Category Mechanical Energy
A petroleum system investigation starts with a working hypothesis for generation, migration, and entrapment of petroleum in a province, based on
available geological and geochemical data, which evolves as more data becomes available (Fig. 2A, B). The investigator starts with an oil and gas field map and related field data for the petroleum province of interest. The geographic location of the accumulations is important because accumulations located close together are more likely to have originated from the same pod of active source rock (Fig. 4). Accumulations that occur in the same or nearly the same stratigraphic interval are also likely to be from the same active source rock...
The petroleum-system events chart shows the temporal relationship of the rock units, essential
elements, processes, preservation, and critical moment for each petroleum system in bar graph form (Fig. 2F; Table I). The events chart concept is flexible and is used as a risk chart to evaluate plays and prospects
The events chart shows the following items (Fig. 2F). The rock units include those that are within the stratigraphic extent of the petroleum system. On a certainty scale, the ages of the four essential elements (source, reservoir, seal, and overburden rocks) are usually better established from paleontology or radiometric age dates than those associated with the two processes (trap formation and generation-migration-accumulation)...Read More
The generation, migration, and accumulation of oil and gas in a petroleum system never starts when the source rock is being deposited and seldom extends into the present day. If a source rock is deposited in the Paleozoic, it may be the Mesozoic before it becomes thermally mature and charges adjacent traps, and by the Cenozoic, this source rock is probably depleted. The time over which the process of generation-migration-accumulation takes place could be tens of millions of years. This is a long period of time to chose from if an investigator needs to select the most appropriate moment during this process to make a map and cross section that shows the petroleum system when most (>50%) of the hydrocarbons were migrating and accumulating...Read More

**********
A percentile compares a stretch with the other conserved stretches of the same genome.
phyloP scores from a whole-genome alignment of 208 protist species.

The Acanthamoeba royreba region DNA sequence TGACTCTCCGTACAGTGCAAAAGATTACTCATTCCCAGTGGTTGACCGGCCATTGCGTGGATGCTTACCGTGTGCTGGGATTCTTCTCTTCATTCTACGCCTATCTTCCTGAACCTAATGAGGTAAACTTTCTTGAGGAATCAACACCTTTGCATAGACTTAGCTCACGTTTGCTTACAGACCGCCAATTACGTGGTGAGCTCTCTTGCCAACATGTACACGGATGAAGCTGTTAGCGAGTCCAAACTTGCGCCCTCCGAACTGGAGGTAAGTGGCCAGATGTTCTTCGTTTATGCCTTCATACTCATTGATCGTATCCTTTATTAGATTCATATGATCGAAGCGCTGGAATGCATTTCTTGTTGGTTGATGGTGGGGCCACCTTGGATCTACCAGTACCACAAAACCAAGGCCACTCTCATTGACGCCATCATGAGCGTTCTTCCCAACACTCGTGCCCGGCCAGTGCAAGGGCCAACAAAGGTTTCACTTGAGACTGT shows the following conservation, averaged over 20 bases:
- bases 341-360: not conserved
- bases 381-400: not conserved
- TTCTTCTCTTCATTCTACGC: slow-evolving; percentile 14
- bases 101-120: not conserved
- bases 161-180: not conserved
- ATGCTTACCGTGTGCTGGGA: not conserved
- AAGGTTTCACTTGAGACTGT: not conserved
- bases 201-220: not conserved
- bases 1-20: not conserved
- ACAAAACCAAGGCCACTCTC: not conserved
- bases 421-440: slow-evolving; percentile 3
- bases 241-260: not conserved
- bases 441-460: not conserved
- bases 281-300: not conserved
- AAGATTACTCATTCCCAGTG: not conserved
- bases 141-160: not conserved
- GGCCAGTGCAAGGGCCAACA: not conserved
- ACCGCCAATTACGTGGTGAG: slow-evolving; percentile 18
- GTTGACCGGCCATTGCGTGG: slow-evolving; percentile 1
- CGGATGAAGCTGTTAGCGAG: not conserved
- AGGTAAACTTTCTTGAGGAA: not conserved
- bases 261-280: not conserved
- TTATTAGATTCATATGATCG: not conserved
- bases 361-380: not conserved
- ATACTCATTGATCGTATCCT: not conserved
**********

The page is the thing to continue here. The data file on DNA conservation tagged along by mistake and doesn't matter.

The burial history chart chosen to show the three hydrocarbon events for a petroleum system should be located in the pod of active source rock where, in the judgment of the investigator, much of the oil and gas originated. Usually this location is down-dip from a major migration path to the largest fields.
Petroleum systems are seldom so simple that only one burial history chart adequately describes the same three hydrocarbon events for every location in the pod of active source rock. The investigator chooses the burial history curve that best suits the purpose. If the investigator is presenting (oral or written) a petroleum system investigation, he or she would use the burial history curve down-dip from a major migration path to the largest fields...Read More